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Are You Infected with a Mind Virus?

We are living in overwhelming times.

Many of us are having a hard time dealing with what’s going on in the world.  There is political drama, economic and ecological challenges, as well as racial tension. We’re facing technology and automation that is causing stress and anxiety. Many people feel tired and overwhelmed.

But some of us are fine.

Let me ask a simple question:

Why are some people more affected by challenging circumstances than an others?

Said differently, why are some people triggered to unhealthy anxiety and other people are fine? There are real things to be anxious about, no doubt.  If you are dealing with dangerous or difficult situations you need to fix those problems. But many people are anxious when there’s no actual danger.

This is what I call a “mind virus.”

Much of what is causing the anxiety is happening in their own mind and nowhere else.

A cornerstone of leaving the anxious tribe is learning to realize what’s true and not true. We need to realize that much of our thinking isn’t true. And hence, many of our worries aren’t true.

When we learn to see more truth we are able to detect delusions and take more control over our thinking.

If we don’t we will continue to suffer. We will continue to suffer from delusional thinking. We will get lost in unnecessary stress and overwhelm.

We have to heal both as individuals and the collective. Let’s solve the “mind virus” problem and learn how to pattern in more confidence, clarity and truth.

Lets cure the delusion and end the suffering.

The video above is a SNEAK PEAK inside my newest program: 

STILLNESS IN MOTION

It’s a movement to help us wake up and make real changes for ourselves and others. We cover topics that will help you end suffering in your life, and end suffering on planet earth.

I created this coaching program to help you cure anxiety and delusional thinking. It has tools, tips and teachings to help you navigate through all aspects of your daily life.

Membership gets you access to live monthly calls. You also get access to a secret Facebook community, and access to hours of content and lessons.

There’s a lot we can do to fix things. I want to grow with a bunch of people that are living into a very different level of consciousness.

I want Stillness in Motion to help cure you of delusion and free you from mind viruses.

Click here to learn more about the Stillness in Motion movement.

The “Back to Breath” Challenge

Your mind basically runs everything.

Our minds are what drive how we feel about things.  They control how we make meaning.  They either allow us to focus or not.  And oddly, we don’t get an instruction manual on how to run these minds of ours.

So what do we do?

We need to learn a single distinction, and then understand how that breaks into “levels of consciousness.”

See, many people have a core problem of not being able to distinguish between being aware of their thinking and not being aware of their thinking.  Being unaware means we don’t control our mind which often leads to feeling out of control, reactive and lost.

So the main distinction is this:  Can you tell when you’re thinking and when you’re not?

It’s really that simple.  But let’s break it down even further. If you watch the video above you’ll be able to see where you fit in the four different “Levels of Consciousness.” Let me list them for you here:

  • Level 1:  Not realizing you are thinking.  Unable to mediate.  Completely unaware.  Thought runs you.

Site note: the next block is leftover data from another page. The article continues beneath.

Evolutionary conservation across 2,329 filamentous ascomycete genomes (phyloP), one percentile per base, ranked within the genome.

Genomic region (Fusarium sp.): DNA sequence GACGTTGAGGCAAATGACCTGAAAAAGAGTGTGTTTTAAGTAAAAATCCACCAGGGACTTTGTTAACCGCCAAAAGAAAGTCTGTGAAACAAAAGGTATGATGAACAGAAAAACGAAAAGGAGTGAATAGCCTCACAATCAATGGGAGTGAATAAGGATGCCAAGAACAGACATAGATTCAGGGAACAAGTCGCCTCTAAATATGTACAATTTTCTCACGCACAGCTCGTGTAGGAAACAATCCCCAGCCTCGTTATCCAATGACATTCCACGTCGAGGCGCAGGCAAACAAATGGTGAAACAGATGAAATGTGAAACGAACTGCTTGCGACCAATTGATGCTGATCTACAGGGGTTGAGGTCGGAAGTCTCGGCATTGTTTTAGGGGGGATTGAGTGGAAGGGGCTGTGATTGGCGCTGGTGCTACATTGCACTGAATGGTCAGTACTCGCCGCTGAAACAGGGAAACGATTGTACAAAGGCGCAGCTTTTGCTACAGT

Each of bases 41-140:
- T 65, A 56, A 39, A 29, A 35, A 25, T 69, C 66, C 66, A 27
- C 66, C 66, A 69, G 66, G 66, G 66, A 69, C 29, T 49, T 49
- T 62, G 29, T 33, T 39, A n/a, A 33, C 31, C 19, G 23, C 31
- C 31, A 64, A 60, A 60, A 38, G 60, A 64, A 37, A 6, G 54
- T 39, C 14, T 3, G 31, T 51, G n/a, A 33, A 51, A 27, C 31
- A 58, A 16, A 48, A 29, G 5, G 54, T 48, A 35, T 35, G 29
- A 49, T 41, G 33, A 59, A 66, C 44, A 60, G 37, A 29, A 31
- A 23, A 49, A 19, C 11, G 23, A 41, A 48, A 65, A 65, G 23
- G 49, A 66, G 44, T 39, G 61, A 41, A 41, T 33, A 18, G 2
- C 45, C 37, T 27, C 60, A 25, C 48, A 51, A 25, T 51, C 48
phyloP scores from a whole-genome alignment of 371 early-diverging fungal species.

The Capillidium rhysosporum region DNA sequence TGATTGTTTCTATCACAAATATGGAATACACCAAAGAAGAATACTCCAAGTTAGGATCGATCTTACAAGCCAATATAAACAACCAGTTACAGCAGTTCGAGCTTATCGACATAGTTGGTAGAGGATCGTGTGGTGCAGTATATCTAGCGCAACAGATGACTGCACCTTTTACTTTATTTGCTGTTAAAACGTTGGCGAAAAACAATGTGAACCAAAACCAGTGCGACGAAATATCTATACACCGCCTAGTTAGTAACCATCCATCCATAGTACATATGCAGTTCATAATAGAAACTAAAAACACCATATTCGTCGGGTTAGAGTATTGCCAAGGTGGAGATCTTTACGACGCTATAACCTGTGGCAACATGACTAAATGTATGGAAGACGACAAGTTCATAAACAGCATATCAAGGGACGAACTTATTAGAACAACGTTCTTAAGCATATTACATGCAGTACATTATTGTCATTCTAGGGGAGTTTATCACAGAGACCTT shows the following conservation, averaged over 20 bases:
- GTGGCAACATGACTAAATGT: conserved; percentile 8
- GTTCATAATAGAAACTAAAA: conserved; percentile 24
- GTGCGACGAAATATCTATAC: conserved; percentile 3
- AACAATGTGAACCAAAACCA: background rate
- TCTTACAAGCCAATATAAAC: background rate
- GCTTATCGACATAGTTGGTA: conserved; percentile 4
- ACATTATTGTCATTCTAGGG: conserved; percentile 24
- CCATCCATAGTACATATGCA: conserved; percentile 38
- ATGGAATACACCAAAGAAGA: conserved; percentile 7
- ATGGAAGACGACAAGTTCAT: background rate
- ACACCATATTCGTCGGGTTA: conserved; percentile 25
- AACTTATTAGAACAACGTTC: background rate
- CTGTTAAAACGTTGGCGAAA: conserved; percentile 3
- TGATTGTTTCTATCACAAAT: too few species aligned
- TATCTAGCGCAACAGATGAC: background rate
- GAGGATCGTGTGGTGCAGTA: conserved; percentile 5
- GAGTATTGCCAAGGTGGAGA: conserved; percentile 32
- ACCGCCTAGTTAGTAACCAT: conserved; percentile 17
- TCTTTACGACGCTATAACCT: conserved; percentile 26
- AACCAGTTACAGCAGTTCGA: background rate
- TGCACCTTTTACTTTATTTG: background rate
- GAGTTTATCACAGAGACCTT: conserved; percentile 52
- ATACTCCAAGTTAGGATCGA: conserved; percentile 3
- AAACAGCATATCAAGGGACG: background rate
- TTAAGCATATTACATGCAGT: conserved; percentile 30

• Level 2:  You can tell you are thinking, but don’t have any idea what to do about it.  Thought is still the driving force. You’re more aware, but not at all in control.

(The important shift happens here – you discover the difference between thought and experience.)

  • Level 3:  You can tell the difference between thought and experience. You have the ability to stop thought, and you have some practice with the mind.
  • Level 4:  You gain mastery over thought and form a different relationship with your experience across your entire life. You now use thought as an incredibly powerful tool.  You enjoy happiness, peace, confidence, focus and presence on a daily basis.

Now, learning to be aware of your thoughts may not seem like a big deal.  But I can tell you, it’s the biggest deal you get to experience.  Being “lost in thought” may as well be the definition of suffering.

So I want to share a way that you can work on this for about a week, and gain a huge breakthrough in this area.  A breakthrough that will change the rest of your life.

I put together a completely FREE 7 day “Back to Breath” challenge for you.  

Each day you will get interesting and counterintuitive ways to “wake up” from the traps of your mind. It’s going to be simple to do and packed with daily tips for what to try. You’ll even get a visualization or two, and get to join our community of people who are all waking up.

Go to backtobreath.com, enter your email and I’ll send you all the details.

Whether you’re experienced meditator, or you just want to check out the simplest way to “move up a level or two,” you’re going to want to check this out.  

Imagine a world where you are NOT lost in thought.  Imagine really waking up.

Sign up at backtobreath.com and join our community.  I’ll see you over there.  :)

P.S.  Can you think of anyone else who might benefit?  If so bring them along!  Friends and/or family that may be stressed out, or stuck feeling anxious, overwhelmed or depressed?  This would be great for them too.  Or maybe you just have a cool friend you want to do the challenge with?  If so, send them a note with the link and pass it on.

Pangea Day – The Most Poorly Publicized Wonderful Thing EVER!

The idea of nations is dying. Or at least it should be…